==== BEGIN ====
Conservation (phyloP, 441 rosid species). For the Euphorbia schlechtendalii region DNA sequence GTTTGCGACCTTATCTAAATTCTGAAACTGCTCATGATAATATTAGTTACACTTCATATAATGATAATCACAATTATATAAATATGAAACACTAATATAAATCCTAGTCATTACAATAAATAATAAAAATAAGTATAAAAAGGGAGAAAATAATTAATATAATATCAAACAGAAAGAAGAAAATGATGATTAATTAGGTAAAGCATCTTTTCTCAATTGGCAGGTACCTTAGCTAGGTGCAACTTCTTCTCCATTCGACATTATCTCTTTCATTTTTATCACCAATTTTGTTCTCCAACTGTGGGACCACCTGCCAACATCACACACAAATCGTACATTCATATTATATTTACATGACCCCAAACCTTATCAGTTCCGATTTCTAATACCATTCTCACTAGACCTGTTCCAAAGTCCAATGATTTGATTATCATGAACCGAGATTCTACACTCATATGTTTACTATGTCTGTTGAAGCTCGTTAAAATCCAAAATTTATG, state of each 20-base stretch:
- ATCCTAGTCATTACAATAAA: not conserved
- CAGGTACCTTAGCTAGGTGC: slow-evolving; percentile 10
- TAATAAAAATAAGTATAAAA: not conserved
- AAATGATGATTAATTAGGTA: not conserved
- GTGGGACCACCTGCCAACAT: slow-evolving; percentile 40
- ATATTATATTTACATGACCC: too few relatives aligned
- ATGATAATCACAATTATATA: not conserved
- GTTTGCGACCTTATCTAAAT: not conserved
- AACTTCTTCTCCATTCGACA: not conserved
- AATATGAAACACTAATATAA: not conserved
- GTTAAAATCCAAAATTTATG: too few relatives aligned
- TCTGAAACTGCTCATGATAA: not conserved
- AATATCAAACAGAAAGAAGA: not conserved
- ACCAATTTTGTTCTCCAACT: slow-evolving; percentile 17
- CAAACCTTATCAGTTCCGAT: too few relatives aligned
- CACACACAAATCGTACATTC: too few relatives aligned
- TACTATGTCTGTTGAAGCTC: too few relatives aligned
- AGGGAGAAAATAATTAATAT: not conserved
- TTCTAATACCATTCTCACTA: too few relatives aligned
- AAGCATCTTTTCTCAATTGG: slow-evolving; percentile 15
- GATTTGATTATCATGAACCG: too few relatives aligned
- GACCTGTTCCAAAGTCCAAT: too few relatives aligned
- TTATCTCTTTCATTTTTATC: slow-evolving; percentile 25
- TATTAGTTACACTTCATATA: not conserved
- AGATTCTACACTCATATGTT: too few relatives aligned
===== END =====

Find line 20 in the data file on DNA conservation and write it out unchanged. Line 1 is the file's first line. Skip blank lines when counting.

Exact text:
- TTCTAATACCATTCTCACTA: too few relatives aligned